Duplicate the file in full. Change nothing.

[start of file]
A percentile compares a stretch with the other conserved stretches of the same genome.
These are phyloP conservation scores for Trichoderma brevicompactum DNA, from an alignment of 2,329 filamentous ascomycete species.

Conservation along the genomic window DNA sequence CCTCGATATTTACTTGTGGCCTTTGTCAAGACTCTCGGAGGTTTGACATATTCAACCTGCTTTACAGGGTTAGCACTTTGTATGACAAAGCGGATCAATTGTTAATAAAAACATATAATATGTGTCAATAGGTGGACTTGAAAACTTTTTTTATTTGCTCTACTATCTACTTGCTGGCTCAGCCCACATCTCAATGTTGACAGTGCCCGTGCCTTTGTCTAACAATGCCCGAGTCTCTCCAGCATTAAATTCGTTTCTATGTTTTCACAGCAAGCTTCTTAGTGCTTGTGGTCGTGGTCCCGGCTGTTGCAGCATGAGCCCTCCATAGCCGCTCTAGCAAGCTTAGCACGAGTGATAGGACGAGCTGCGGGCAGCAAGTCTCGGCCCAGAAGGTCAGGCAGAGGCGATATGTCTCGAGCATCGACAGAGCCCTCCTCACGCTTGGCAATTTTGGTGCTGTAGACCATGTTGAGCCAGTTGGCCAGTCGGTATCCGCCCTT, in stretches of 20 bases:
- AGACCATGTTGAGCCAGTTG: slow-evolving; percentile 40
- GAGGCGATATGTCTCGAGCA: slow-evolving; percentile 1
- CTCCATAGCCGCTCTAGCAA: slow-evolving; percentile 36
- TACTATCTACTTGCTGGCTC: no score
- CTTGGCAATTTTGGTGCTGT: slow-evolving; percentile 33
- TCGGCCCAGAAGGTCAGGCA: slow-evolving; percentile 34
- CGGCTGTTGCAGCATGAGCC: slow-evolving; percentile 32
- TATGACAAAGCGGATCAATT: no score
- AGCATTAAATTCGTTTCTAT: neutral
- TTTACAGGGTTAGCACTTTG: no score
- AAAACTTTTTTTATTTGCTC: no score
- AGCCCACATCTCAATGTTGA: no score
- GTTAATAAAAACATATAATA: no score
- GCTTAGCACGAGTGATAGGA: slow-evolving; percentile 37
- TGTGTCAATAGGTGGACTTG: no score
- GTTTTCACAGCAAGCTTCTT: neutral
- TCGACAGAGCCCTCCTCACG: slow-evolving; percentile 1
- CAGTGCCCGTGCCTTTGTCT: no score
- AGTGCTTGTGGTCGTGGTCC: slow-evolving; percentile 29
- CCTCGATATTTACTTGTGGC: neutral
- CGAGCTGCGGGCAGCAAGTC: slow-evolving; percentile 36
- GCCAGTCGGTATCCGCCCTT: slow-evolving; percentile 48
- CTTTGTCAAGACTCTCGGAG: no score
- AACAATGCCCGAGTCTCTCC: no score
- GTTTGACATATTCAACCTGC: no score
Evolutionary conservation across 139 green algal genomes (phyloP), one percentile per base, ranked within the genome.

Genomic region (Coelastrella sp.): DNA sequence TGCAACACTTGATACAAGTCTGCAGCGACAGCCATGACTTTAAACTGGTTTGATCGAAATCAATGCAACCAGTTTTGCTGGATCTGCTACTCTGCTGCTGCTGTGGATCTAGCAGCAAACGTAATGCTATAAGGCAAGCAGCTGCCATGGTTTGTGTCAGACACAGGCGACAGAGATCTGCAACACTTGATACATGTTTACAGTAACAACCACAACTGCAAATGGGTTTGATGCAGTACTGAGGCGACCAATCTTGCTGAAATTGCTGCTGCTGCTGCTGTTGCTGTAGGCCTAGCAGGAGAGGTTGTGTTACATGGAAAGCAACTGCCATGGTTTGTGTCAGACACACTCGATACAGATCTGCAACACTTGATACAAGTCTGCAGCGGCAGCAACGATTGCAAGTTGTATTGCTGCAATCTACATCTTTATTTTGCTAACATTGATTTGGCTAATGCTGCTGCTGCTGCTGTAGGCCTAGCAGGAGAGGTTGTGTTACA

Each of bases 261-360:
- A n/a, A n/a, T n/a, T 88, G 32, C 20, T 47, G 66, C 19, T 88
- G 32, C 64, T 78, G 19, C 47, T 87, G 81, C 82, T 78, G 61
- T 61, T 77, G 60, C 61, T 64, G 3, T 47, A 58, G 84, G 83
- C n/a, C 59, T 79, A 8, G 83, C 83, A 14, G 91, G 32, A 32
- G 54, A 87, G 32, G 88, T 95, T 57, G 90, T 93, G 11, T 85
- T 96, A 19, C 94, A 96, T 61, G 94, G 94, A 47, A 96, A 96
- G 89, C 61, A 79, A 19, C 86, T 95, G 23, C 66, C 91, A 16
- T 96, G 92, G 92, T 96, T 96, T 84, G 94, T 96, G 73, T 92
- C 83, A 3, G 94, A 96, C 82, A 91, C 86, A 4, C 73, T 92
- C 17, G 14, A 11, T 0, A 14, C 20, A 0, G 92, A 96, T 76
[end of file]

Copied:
A percentile compares a stretch with the other conserved stretches of the same genome.
These are phyloP conservation scores for Trichoderma brevicompactum DNA, from an alignment of 2,329 filamentous ascomycete species.

Conservation along the genomic window DNA sequence CCTCGATATTTACTTGTGGCCTTTGTCAAGACTCTCGGAGGTTTGACATATTCAACCTGCTTTACAGGGTTAGCACTTTGTATGACAAAGCGGATCAATTGTTAATAAAAACATATAATATGTGTCAATAGGTGGACTTGAAAACTTTTTTTATTTGCTCTACTATCTACTTGCTGGCTCAGCCCACATCTCAATGTTGACAGTGCCCGTGCCTTTGTCTAACAATGCCCGAGTCTCTCCAGCATTAAATTCGTTTCTATGTTTTCACAGCAAGCTTCTTAGTGCTTGTGGTCGTGGTCCCGGCTGTTGCAGCATGAGCCCTCCATAGCCGCTCTAGCAAGCTTAGCACGAGTGATAGGACGAGCTGCGGGCAGCAAGTCTCGGCCCAGAAGGTCAGGCAGAGGCGATATGTCTCGAGCATCGACAGAGCCCTCCTCACGCTTGGCAATTTTGGTGCTGTAGACCATGTTGAGCCAGTTGGCCAGTCGGTATCCGCCCTT, in stretches of 20 bases:
- AGACCATGTTGAGCCAGTTG: slow-evolving; percentile 40
- GAGGCGATATGTCTCGAGCA: slow-evolving; percentile 1
- CTCCATAGCCGCTCTAGCAA: slow-evolving; percentile 36
- TACTATCTACTTGCTGGCTC: no score
- CTTGGCAATTTTGGTGCTGT: slow-evolving; percentile 33
- TCGGCCCAGAAGGTCAGGCA: slow-evolving; percentile 34
- CGGCTGTTGCAGCATGAGCC: slow-evolving; percentile 32
- TATGACAAAGCGGATCAATT: no score
- AGCATTAAATTCGTTTCTAT: neutral
- TTTACAGGGTTAGCACTTTG: no score
- AAAACTTTTTTTATTTGCTC: no score
- AGCCCACATCTCAATGTTGA: no score
- GTTAATAAAAACATATAATA: no score
- GCTTAGCACGAGTGATAGGA: slow-evolving; percentile 37
- TGTGTCAATAGGTGGACTTG: no score
- GTTTTCACAGCAAGCTTCTT: neutral
- TCGACAGAGCCCTCCTCACG: slow-evolving; percentile 1
- CAGTGCCCGTGCCTTTGTCT: no score
- AGTGCTTGTGGTCGTGGTCC: slow-evolving; percentile 29
- CCTCGATATTTACTTGTGGC: neutral
- CGAGCTGCGGGCAGCAAGTC: slow-evolving; percentile 36
- GCCAGTCGGTATCCGCCCTT: slow-evolving; percentile 48
- CTTTGTCAAGACTCTCGGAG: no score
- AACAATGCCCGAGTCTCTCC: no score
- GTTTGACATATTCAACCTGC: no score
Evolutionary conservation across 139 green algal genomes (phyloP), one percentile per base, ranked within the genome.

Genomic region (Coelastrella sp.): DNA sequence TGCAACACTTGATACAAGTCTGCAGCGACAGCCATGACTTTAAACTGGTTTGATCGAAATCAATGCAACCAGTTTTGCTGGATCTGCTACTCTGCTGCTGCTGTGGATCTAGCAGCAAACGTAATGCTATAAGGCAAGCAGCTGCCATGGTTTGTGTCAGACACAGGCGACAGAGATCTGCAACACTTGATACATGTTTACAGTAACAACCACAACTGCAAATGGGTTTGATGCAGTACTGAGGCGACCAATCTTGCTGAAATTGCTGCTGCTGCTGCTGTTGCTGTAGGCCTAGCAGGAGAGGTTGTGTTACATGGAAAGCAACTGCCATGGTTTGTGTCAGACACACTCGATACAGATCTGCAACACTTGATACAAGTCTGCAGCGGCAGCAACGATTGCAAGTTGTATTGCTGCAATCTACATCTTTATTTTGCTAACATTGATTTGGCTAATGCTGCTGCTGCTGCTGTAGGCCTAGCAGGAGAGGTTGTGTTACA

Each of bases 261-360:
- A n/a, A n/a, T n/a, T 88, G 32, C 20, T 47, G 66, C 19, T 88
- G 32, C 64, T 78, G 19, C 47, T 87, G 81, C 82, T 78, G 61
- T 61, T 77, G 60, C 61, T 64, G 3, T 47, A 58, G 84, G 83
- C n/a, C 59, T 79, A 8, G 83, C 83, A 14, G 91, G 32, A 32
- G 54, A 87, G 32, G 88, T 95, T 57, G 90, T 93, G 11, T 85
- T 96, A 19, C 94, A 96, T 61, G 94, G 94, A 47, A 96, A 96
- G 89, C 61, A 79, A 19, C 86, T 95, G 23, C 66, C 91, A 16
- T 96, G 92, G 92, T 96, T 96, T 84, G 94, T 96, G 73, T 92
- C 83, A 3, G 94, A 96, C 82, A 91, C 86, A 4, C 73, T 92
- C 17, G 14, A 11, T 0, A 14, C 20, A 0, G 92, A 96, T 76